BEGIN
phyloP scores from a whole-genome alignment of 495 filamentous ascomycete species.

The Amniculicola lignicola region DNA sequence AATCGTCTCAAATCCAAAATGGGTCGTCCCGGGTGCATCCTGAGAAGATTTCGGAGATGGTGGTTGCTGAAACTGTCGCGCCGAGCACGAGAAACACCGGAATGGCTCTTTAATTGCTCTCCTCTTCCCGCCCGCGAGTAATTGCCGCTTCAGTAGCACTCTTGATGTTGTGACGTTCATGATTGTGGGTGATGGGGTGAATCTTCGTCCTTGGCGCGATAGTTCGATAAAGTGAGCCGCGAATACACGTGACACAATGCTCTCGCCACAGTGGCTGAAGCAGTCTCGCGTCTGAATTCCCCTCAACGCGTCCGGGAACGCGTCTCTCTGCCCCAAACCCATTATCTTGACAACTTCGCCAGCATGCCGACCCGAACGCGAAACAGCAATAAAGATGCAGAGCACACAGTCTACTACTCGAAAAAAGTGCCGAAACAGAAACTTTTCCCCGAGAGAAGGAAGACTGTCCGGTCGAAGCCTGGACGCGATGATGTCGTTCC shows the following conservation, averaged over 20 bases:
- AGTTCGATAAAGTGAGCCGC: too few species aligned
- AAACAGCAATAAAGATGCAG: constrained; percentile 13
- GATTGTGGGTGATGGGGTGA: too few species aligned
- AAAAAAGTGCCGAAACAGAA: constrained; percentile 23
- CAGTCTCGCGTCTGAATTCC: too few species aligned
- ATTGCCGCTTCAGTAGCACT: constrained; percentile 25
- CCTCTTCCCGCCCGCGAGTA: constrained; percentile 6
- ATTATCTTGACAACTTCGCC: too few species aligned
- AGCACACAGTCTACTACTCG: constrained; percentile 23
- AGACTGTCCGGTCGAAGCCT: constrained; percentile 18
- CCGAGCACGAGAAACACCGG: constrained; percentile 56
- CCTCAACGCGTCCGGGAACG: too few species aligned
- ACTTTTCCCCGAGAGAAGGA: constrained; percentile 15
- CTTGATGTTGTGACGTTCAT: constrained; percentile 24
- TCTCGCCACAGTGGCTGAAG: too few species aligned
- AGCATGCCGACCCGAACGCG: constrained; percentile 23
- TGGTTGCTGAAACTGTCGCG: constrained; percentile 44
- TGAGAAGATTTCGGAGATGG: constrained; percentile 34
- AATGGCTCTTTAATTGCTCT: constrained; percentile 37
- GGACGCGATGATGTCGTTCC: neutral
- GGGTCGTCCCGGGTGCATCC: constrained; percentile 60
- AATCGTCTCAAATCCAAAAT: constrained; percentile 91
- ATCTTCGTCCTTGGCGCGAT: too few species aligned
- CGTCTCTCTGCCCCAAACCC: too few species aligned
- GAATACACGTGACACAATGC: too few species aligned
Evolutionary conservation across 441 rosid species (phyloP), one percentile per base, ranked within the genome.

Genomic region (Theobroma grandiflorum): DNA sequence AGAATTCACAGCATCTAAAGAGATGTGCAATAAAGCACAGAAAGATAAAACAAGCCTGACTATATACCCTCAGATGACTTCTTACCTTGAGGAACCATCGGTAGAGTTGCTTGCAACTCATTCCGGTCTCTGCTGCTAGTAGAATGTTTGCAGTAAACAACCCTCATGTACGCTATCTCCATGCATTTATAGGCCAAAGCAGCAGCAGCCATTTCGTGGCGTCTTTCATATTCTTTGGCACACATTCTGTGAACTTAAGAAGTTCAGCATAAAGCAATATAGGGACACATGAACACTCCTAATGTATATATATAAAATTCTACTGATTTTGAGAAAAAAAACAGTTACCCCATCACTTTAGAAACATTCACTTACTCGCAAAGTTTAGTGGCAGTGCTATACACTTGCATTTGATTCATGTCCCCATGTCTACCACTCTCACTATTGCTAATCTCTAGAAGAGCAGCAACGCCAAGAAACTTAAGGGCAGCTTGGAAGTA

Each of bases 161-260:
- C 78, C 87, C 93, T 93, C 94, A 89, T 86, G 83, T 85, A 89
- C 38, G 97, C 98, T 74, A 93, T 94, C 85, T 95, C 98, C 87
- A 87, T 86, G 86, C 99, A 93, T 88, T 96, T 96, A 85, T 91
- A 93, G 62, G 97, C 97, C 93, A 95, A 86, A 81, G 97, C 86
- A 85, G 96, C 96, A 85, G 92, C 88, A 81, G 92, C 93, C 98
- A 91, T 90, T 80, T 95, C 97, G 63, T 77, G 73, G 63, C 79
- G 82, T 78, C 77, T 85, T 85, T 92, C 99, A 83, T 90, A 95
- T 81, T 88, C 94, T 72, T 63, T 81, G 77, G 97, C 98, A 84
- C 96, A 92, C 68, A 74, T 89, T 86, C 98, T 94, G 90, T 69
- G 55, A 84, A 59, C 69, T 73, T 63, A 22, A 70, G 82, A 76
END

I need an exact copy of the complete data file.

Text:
phyloP scores from a whole-genome alignment of 495 filamentous ascomycete species.

The Amniculicola lignicola region DNA sequence AATCGTCTCAAATCCAAAATGGGTCGTCCCGGGTGCATCCTGAGAAGATTTCGGAGATGGTGGTTGCTGAAACTGTCGCGCCGAGCACGAGAAACACCGGAATGGCTCTTTAATTGCTCTCCTCTTCCCGCCCGCGAGTAATTGCCGCTTCAGTAGCACTCTTGATGTTGTGACGTTCATGATTGTGGGTGATGGGGTGAATCTTCGTCCTTGGCGCGATAGTTCGATAAAGTGAGCCGCGAATACACGTGACACAATGCTCTCGCCACAGTGGCTGAAGCAGTCTCGCGTCTGAATTCCCCTCAACGCGTCCGGGAACGCGTCTCTCTGCCCCAAACCCATTATCTTGACAACTTCGCCAGCATGCCGACCCGAACGCGAAACAGCAATAAAGATGCAGAGCACACAGTCTACTACTCGAAAAAAGTGCCGAAACAGAAACTTTTCCCCGAGAGAAGGAAGACTGTCCGGTCGAAGCCTGGACGCGATGATGTCGTTCC shows the following conservation, averaged over 20 bases:
- AGTTCGATAAAGTGAGCCGC: too few species aligned
- AAACAGCAATAAAGATGCAG: constrained; percentile 13
- GATTGTGGGTGATGGGGTGA: too few species aligned
- AAAAAAGTGCCGAAACAGAA: constrained; percentile 23
- CAGTCTCGCGTCTGAATTCC: too few species aligned
- ATTGCCGCTTCAGTAGCACT: constrained; percentile 25
- CCTCTTCCCGCCCGCGAGTA: constrained; percentile 6
- ATTATCTTGACAACTTCGCC: too few species aligned
- AGCACACAGTCTACTACTCG: constrained; percentile 23
- AGACTGTCCGGTCGAAGCCT: constrained; percentile 18
- CCGAGCACGAGAAACACCGG: constrained; percentile 56
- CCTCAACGCGTCCGGGAACG: too few species aligned
- ACTTTTCCCCGAGAGAAGGA: constrained; percentile 15
- CTTGATGTTGTGACGTTCAT: constrained; percentile 24
- TCTCGCCACAGTGGCTGAAG: too few species aligned
- AGCATGCCGACCCGAACGCG: constrained; percentile 23
- TGGTTGCTGAAACTGTCGCG: constrained; percentile 44
- TGAGAAGATTTCGGAGATGG: constrained; percentile 34
- AATGGCTCTTTAATTGCTCT: constrained; percentile 37
- GGACGCGATGATGTCGTTCC: neutral
- GGGTCGTCCCGGGTGCATCC: constrained; percentile 60
- AATCGTCTCAAATCCAAAAT: constrained; percentile 91
- ATCTTCGTCCTTGGCGCGAT: too few species aligned
- CGTCTCTCTGCCCCAAACCC: too few species aligned
- GAATACACGTGACACAATGC: too few species aligned
Evolutionary conservation across 441 rosid species (phyloP), one percentile per base, ranked within the genome.

Genomic region (Theobroma grandiflorum): DNA sequence AGAATTCACAGCATCTAAAGAGATGTGCAATAAAGCACAGAAAGATAAAACAAGCCTGACTATATACCCTCAGATGACTTCTTACCTTGAGGAACCATCGGTAGAGTTGCTTGCAACTCATTCCGGTCTCTGCTGCTAGTAGAATGTTTGCAGTAAACAACCCTCATGTACGCTATCTCCATGCATTTATAGGCCAAAGCAGCAGCAGCCATTTCGTGGCGTCTTTCATATTCTTTGGCACACATTCTGTGAACTTAAGAAGTTCAGCATAAAGCAATATAGGGACACATGAACACTCCTAATGTATATATATAAAATTCTACTGATTTTGAGAAAAAAAACAGTTACCCCATCACTTTAGAAACATTCACTTACTCGCAAAGTTTAGTGGCAGTGCTATACACTTGCATTTGATTCATGTCCCCATGTCTACCACTCTCACTATTGCTAATCTCTAGAAGAGCAGCAACGCCAAGAAACTTAAGGGCAGCTTGGAAGTA

Each of bases 161-260:
- C 78, C 87, C 93, T 93, C 94, A 89, T 86, G 83, T 85, A 89
- C 38, G 97, C 98, T 74, A 93, T 94, C 85, T 95, C 98, C 87
- A 87, T 86, G 86, C 99, A 93, T 88, T 96, T 96, A 85, T 91
- A 93, G 62, G 97, C 97, C 93, A 95, A 86, A 81, G 97, C 86
- A 85, G 96, C 96, A 85, G 92, C 88, A 81, G 92, C 93, C 98
- A 91, T 90, T 80, T 95, C 97, G 63, T 77, G 73, G 63, C 79
- G 82, T 78, C 77, T 85, T 85, T 92, C 99, A 83, T 90, A 95
- T 81, T 88, C 94, T 72, T 63, T 81, G 77, G 97, C 98, A 84
- C 96, A 92, C 68, A 74, T 89, T 86, C 98, T 94, G 90, T 69
- G 55, A 84, A 59, C 69, T 73, T 63, A 22, A 70, G 82, A 76